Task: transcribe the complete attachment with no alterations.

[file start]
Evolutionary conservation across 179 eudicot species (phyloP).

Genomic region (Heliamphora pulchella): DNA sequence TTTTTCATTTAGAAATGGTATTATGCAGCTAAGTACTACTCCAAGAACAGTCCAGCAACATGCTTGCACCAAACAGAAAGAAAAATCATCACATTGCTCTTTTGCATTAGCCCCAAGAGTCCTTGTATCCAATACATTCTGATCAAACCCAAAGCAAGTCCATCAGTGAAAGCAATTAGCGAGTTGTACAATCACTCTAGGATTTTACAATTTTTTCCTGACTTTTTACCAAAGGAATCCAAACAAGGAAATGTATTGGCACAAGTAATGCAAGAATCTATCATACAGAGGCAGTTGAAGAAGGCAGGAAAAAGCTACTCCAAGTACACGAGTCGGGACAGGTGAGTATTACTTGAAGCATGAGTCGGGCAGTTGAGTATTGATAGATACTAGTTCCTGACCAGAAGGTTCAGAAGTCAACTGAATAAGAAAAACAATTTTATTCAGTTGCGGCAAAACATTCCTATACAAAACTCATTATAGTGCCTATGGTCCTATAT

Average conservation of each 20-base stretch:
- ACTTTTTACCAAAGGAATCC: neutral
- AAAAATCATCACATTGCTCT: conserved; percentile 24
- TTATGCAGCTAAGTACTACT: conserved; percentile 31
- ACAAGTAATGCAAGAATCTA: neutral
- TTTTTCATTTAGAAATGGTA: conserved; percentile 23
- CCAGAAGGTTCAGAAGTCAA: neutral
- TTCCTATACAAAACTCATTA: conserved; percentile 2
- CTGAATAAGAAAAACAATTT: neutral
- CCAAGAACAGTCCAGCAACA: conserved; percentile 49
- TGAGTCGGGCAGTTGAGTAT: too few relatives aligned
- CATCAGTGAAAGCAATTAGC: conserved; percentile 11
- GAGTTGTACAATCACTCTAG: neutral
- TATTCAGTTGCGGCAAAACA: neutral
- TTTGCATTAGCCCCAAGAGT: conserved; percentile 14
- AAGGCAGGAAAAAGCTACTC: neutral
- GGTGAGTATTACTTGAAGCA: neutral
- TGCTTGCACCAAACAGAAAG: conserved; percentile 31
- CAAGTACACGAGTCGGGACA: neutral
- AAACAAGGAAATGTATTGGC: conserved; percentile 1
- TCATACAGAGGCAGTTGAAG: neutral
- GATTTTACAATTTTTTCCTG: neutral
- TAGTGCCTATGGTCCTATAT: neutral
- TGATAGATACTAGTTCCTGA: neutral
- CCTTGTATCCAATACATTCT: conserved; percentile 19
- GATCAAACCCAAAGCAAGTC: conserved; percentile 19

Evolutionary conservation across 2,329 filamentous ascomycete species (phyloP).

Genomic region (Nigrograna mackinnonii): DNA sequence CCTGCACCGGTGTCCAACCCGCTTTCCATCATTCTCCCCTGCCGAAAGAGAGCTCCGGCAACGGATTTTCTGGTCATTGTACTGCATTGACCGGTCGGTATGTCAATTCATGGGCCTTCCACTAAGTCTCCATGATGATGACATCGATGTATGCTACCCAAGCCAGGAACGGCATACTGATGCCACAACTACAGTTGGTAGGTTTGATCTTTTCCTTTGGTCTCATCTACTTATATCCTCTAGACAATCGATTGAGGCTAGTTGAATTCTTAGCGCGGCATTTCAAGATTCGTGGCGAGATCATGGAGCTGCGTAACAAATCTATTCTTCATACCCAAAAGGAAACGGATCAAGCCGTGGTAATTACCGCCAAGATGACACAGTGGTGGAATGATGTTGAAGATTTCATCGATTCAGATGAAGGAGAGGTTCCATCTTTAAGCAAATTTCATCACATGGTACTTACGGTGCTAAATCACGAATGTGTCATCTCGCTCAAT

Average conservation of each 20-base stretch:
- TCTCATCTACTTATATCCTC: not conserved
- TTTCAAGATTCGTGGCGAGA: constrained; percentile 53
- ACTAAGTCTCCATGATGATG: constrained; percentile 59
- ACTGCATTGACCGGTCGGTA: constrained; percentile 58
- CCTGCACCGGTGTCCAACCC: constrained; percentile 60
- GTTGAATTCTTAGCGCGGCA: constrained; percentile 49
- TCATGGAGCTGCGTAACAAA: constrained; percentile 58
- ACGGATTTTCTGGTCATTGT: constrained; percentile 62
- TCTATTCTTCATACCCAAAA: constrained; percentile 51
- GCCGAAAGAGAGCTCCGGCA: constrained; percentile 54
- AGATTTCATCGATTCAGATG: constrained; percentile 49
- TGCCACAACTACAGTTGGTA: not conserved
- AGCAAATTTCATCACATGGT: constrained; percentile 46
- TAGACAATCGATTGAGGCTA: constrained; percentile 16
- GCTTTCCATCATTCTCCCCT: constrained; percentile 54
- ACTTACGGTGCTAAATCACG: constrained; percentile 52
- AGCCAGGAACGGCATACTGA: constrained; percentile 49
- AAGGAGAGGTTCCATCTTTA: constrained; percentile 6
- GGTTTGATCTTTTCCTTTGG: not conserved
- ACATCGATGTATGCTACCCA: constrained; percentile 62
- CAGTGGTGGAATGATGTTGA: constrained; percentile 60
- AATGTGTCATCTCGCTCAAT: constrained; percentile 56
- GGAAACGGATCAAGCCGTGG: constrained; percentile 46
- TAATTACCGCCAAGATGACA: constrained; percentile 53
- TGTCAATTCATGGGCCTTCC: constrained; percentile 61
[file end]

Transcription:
Evolutionary conservation across 179 eudicot species (phyloP).

Genomic region (Heliamphora pulchella): DNA sequence TTTTTCATTTAGAAATGGTATTATGCAGCTAAGTACTACTCCAAGAACAGTCCAGCAACATGCTTGCACCAAACAGAAAGAAAAATCATCACATTGCTCTTTTGCATTAGCCCCAAGAGTCCTTGTATCCAATACATTCTGATCAAACCCAAAGCAAGTCCATCAGTGAAAGCAATTAGCGAGTTGTACAATCACTCTAGGATTTTACAATTTTTTCCTGACTTTTTACCAAAGGAATCCAAACAAGGAAATGTATTGGCACAAGTAATGCAAGAATCTATCATACAGAGGCAGTTGAAGAAGGCAGGAAAAAGCTACTCCAAGTACACGAGTCGGGACAGGTGAGTATTACTTGAAGCATGAGTCGGGCAGTTGAGTATTGATAGATACTAGTTCCTGACCAGAAGGTTCAGAAGTCAACTGAATAAGAAAAACAATTTTATTCAGTTGCGGCAAAACATTCCTATACAAAACTCATTATAGTGCCTATGGTCCTATAT

Average conservation of each 20-base stretch:
- ACTTTTTACCAAAGGAATCC: neutral
- AAAAATCATCACATTGCTCT: conserved; percentile 24
- TTATGCAGCTAAGTACTACT: conserved; percentile 31
- ACAAGTAATGCAAGAATCTA: neutral
- TTTTTCATTTAGAAATGGTA: conserved; percentile 23
- CCAGAAGGTTCAGAAGTCAA: neutral
- TTCCTATACAAAACTCATTA: conserved; percentile 2
- CTGAATAAGAAAAACAATTT: neutral
- CCAAGAACAGTCCAGCAACA: conserved; percentile 49
- TGAGTCGGGCAGTTGAGTAT: too few relatives aligned
- CATCAGTGAAAGCAATTAGC: conserved; percentile 11
- GAGTTGTACAATCACTCTAG: neutral
- TATTCAGTTGCGGCAAAACA: neutral
- TTTGCATTAGCCCCAAGAGT: conserved; percentile 14
- AAGGCAGGAAAAAGCTACTC: neutral
- GGTGAGTATTACTTGAAGCA: neutral
- TGCTTGCACCAAACAGAAAG: conserved; percentile 31
- CAAGTACACGAGTCGGGACA: neutral
- AAACAAGGAAATGTATTGGC: conserved; percentile 1
- TCATACAGAGGCAGTTGAAG: neutral
- GATTTTACAATTTTTTCCTG: neutral
- TAGTGCCTATGGTCCTATAT: neutral
- TGATAGATACTAGTTCCTGA: neutral
- CCTTGTATCCAATACATTCT: conserved; percentile 19
- GATCAAACCCAAAGCAAGTC: conserved; percentile 19

Evolutionary conservation across 2,329 filamentous ascomycete species (phyloP).

Genomic region (Nigrograna mackinnonii): DNA sequence CCTGCACCGGTGTCCAACCCGCTTTCCATCATTCTCCCCTGCCGAAAGAGAGCTCCGGCAACGGATTTTCTGGTCATTGTACTGCATTGACCGGTCGGTATGTCAATTCATGGGCCTTCCACTAAGTCTCCATGATGATGACATCGATGTATGCTACCCAAGCCAGGAACGGCATACTGATGCCACAACTACAGTTGGTAGGTTTGATCTTTTCCTTTGGTCTCATCTACTTATATCCTCTAGACAATCGATTGAGGCTAGTTGAATTCTTAGCGCGGCATTTCAAGATTCGTGGCGAGATCATGGAGCTGCGTAACAAATCTATTCTTCATACCCAAAAGGAAACGGATCAAGCCGTGGTAATTACCGCCAAGATGACACAGTGGTGGAATGATGTTGAAGATTTCATCGATTCAGATGAAGGAGAGGTTCCATCTTTAAGCAAATTTCATCACATGGTACTTACGGTGCTAAATCACGAATGTGTCATCTCGCTCAAT

Average conservation of each 20-base stretch:
- TCTCATCTACTTATATCCTC: not conserved
- TTTCAAGATTCGTGGCGAGA: constrained; percentile 53
- ACTAAGTCTCCATGATGATG: constrained; percentile 59
- ACTGCATTGACCGGTCGGTA: constrained; percentile 58
- CCTGCACCGGTGTCCAACCC: constrained; percentile 60
- GTTGAATTCTTAGCGCGGCA: constrained; percentile 49
- TCATGGAGCTGCGTAACAAA: constrained; percentile 58
- ACGGATTTTCTGGTCATTGT: constrained; percentile 62
- TCTATTCTTCATACCCAAAA: constrained; percentile 51
- GCCGAAAGAGAGCTCCGGCA: constrained; percentile 54
- AGATTTCATCGATTCAGATG: constrained; percentile 49
- TGCCACAACTACAGTTGGTA: not conserved
- AGCAAATTTCATCACATGGT: constrained; percentile 46
- TAGACAATCGATTGAGGCTA: constrained; percentile 16
- GCTTTCCATCATTCTCCCCT: constrained; percentile 54
- ACTTACGGTGCTAAATCACG: constrained; percentile 52
- AGCCAGGAACGGCATACTGA: constrained; percentile 49
- AAGGAGAGGTTCCATCTTTA: constrained; percentile 6
- GGTTTGATCTTTTCCTTTGG: not conserved
- ACATCGATGTATGCTACCCA: constrained; percentile 62
- CAGTGGTGGAATGATGTTGA: constrained; percentile 60
- AATGTGTCATCTCGCTCAAT: constrained; percentile 56
- GGAAACGGATCAAGCCGTGG: constrained; percentile 46
- TAATTACCGCCAAGATGACA: constrained; percentile 53
- TGTCAATTCATGGGCCTTCC: constrained; percentile 61